- If an employer wishes to introduce or update a leave policy, it should carefully consider the most appropriate form of communication to ensure that the latest terms are known and shared with the workforce.
- Some discretion should be retained, not only for circumstances that might not have been considered or defined, but also for the possibility that support may be needed beyond the period specified.
- Financial and rehabilitation support can be essential in supporting a return to the workplace, removing unnecessary pressures and allowing colleagues to focus completely on their recovery.
The Covid-19 (Coronavirus) pandemic has accelerated the thinking in many organisations’ around the health and wellbeing of employees, and the acknowledgement that to have a thriving business, one needs healthy and engaged workers. Here are some practical tips for introducing or updating health-related leave policies for staff.
What health conditions can be included?
Health-related leave policies are defined as initiatives relating to absence due to specific circumstances.
Katharine Moxham, spokesperson for industry body Group Risk Development (Grid), explains that they are intended to provide clarity on what might otherwise have been ad hoc paid leave, or to improve unapproved or unpaid leave to deal with traumatic events. “This could include the loss of a child, pregnancy loss, IVF, menopause and other health-related events such as gender reassignment surgery or cancer treatment,” she says. “Health-related leave policies may or may not dovetail with occupational sick pay or statutory sick pay.”
Employers can choose to create a health-related leave policy for any type of absence that might benefit employees’ health, from compassionate leave to duvet days to help them unwind.
Robin Lewis, HR senior director at health services body Cigna Europe, says its range of policies are aimed at enhancing and supporting workers’ whole health. “In addition to employer-funded benefits such as medical, dental and income protection insurance, and emergency leave, our extended time-off policy was introduced in April 2020 to help alleviate the extra pressures faced by employees trying to balance home and work during the pandemic. We will also shortly be launching a disconnect policy to help employees prioritise their health and wellbeing, to achieve a healthier work-life balance and prevent burnout,” he says.
Introducing a policy
When introducing a policy, how it is communicated and implemented throughout the organisation can often be the key to its success.
Moxham is of the opinion that although introducing a policy will result in circumstances where specified leave is defined and available, the list might not necessarily be comprehensive. “Some discretion should therefore be retained, not only for circumstances that might not have been considered or defined, but also for the possibility that support may be needed beyond the period specified,” she says.
“It’s also a good idea to draw in any other benefits already in place that might be supportive, such as some of the embedded services that come with a group risk policy like employer-sponsored life assurance, income protection and critical illness benefits. These can include access to an employee assistance programme, fast access to talking therapies, specialist cancer support and much more.”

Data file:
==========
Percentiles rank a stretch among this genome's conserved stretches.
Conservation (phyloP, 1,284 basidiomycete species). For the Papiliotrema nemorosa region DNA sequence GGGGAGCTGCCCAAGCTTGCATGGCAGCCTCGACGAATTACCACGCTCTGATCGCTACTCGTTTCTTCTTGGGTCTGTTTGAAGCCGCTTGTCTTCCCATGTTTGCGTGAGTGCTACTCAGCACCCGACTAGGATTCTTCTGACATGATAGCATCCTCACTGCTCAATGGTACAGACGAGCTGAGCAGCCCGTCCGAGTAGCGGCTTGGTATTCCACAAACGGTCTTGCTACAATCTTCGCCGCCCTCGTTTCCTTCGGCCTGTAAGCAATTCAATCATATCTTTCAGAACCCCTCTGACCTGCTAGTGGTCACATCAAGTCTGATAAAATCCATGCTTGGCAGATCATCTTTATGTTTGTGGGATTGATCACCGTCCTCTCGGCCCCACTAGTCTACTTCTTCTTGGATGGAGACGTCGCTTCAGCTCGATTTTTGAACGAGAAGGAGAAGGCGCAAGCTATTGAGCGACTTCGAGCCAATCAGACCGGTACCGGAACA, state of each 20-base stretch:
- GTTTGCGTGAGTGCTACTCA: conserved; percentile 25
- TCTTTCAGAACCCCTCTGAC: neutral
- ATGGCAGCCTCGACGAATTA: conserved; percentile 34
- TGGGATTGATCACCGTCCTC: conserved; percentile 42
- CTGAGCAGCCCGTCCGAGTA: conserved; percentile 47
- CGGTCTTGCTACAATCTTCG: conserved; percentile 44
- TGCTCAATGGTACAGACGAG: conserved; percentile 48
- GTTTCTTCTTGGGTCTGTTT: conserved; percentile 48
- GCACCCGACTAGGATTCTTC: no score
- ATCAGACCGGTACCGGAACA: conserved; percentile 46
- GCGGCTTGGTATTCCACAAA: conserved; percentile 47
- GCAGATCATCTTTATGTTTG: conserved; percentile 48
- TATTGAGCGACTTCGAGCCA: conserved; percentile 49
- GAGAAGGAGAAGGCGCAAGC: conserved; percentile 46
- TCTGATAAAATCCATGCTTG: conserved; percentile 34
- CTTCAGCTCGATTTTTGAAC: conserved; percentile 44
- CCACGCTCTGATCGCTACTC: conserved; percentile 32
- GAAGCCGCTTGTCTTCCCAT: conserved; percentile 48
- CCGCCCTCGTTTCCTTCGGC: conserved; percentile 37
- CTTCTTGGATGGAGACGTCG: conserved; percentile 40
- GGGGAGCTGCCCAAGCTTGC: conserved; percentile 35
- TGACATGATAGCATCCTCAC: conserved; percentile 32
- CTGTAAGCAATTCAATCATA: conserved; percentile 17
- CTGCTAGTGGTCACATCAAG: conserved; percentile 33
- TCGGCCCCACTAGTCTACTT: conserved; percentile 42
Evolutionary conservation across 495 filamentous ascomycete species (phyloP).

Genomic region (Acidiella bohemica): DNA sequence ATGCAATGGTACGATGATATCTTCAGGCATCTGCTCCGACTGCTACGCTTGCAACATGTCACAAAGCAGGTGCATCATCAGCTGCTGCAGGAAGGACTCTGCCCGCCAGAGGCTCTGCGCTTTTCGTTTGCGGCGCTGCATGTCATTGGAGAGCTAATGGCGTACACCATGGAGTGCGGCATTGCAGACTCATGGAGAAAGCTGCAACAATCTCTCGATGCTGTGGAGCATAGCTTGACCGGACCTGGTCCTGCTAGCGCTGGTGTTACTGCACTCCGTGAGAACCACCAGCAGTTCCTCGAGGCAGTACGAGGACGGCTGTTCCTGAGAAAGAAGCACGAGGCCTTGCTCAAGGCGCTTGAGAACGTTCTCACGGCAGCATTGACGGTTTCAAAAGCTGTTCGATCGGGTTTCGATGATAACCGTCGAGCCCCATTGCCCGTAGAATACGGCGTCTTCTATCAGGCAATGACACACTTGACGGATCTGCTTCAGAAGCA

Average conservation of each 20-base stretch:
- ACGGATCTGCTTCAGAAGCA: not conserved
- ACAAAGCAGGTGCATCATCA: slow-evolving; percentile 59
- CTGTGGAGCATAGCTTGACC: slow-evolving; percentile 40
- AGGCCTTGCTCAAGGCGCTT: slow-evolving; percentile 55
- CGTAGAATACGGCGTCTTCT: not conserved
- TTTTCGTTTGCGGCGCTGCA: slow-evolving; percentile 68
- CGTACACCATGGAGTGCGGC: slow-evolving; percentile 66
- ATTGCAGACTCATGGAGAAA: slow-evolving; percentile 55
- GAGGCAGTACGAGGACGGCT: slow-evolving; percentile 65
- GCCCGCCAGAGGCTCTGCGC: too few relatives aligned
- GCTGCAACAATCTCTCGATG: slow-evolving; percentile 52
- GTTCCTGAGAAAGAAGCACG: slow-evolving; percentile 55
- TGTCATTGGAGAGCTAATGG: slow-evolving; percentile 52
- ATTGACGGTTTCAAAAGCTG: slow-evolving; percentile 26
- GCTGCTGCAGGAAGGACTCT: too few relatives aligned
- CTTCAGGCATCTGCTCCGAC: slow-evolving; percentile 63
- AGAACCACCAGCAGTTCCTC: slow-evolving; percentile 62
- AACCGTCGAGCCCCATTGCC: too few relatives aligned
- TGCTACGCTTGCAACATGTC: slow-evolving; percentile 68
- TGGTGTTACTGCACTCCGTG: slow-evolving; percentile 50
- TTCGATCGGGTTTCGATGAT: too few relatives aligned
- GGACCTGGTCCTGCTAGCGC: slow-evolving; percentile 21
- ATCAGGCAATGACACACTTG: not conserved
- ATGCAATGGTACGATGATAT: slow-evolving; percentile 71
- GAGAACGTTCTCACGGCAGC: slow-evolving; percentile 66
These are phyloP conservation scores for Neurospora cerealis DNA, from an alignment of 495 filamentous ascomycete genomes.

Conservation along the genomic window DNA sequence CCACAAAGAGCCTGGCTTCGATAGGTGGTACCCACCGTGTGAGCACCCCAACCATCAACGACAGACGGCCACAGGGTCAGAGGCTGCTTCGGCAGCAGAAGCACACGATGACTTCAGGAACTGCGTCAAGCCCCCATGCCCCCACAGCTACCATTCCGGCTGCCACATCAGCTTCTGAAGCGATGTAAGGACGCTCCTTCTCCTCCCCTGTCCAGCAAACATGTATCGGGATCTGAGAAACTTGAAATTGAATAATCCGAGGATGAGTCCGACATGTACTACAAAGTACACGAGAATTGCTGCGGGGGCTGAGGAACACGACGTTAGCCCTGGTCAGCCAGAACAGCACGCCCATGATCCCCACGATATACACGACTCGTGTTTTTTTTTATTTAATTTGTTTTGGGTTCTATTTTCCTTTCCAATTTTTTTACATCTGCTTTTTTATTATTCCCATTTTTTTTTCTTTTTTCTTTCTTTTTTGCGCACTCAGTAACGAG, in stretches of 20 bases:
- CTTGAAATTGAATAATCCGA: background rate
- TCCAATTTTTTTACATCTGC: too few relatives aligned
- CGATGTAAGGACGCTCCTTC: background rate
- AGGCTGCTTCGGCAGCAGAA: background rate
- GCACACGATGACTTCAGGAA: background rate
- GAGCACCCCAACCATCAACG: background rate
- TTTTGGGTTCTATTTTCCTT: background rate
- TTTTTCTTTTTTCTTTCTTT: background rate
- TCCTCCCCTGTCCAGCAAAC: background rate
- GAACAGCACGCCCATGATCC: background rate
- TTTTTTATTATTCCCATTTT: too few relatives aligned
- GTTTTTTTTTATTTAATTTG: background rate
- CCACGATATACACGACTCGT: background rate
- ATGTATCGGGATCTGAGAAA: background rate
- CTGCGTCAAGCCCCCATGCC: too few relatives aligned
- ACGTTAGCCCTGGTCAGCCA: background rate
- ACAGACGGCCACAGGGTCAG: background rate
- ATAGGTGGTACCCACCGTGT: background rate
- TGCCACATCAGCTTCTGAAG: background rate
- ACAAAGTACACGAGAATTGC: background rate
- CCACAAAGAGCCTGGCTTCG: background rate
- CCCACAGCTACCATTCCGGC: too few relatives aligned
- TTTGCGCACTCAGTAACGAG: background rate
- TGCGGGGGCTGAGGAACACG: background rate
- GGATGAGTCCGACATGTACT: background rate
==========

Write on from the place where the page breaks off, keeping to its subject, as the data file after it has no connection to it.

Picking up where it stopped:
What to include
Policies should provide guidance on a range of issues covering the full employee life cycle, and clearly set out the rights and responsibilities of employees and managers.
Lewis says they should be written in a non-ambiguous manner, use plain language and avoid jargon. “It is helpful to include a note of who to approach should there be any queries on a policy and include links to helpful resources,” he adds.
It is also important that policies are inclusive and in line with an organisation’s culture.
David Williams, head of group risk at intermediary Towergate Health and Protection, comments: “The eligibility criteria applied to paid leave for fertility treatment, for example, represent a great opportunity for an employer to show their commitment to diversity and inclusivity, and to demonstrate that supporting their staff is not just words, but something they want to live and breathe by.”
Policies can cover all types of employment from permanent and part-time employees to directors, as well as those under zero-hour and fixed-term contracts.
Dan Crook, protection sales director at Canada Life, explains that group income protection policies, a benefit that employers can promote as part of their leave initiative, provide much-needed support if an employee is unable to work due to long-term illness or injury. “They also safeguard businesses and people from the costs of long-term absence, protecting your employees’ income and helping colleagues return to work,” he says. “This financial and rehabilitation support can be essential in supporting a return to the workplace, removing unnecessary pressures and allowing staff to focus completely on their recovery.”
Updating a policy
Policies can be updated in order to support business strategy, deal with internal or external changes or follow latest developments and best market practice.
Lewis states: “As is the case when introducing a policy, if an employer wishes to update a policy, they should carefully consider the most appropriate form of communication to ensure that any update is known and embedded in the organisation. A continuous review process for policies should also be set out to ensure they are kept up to date.”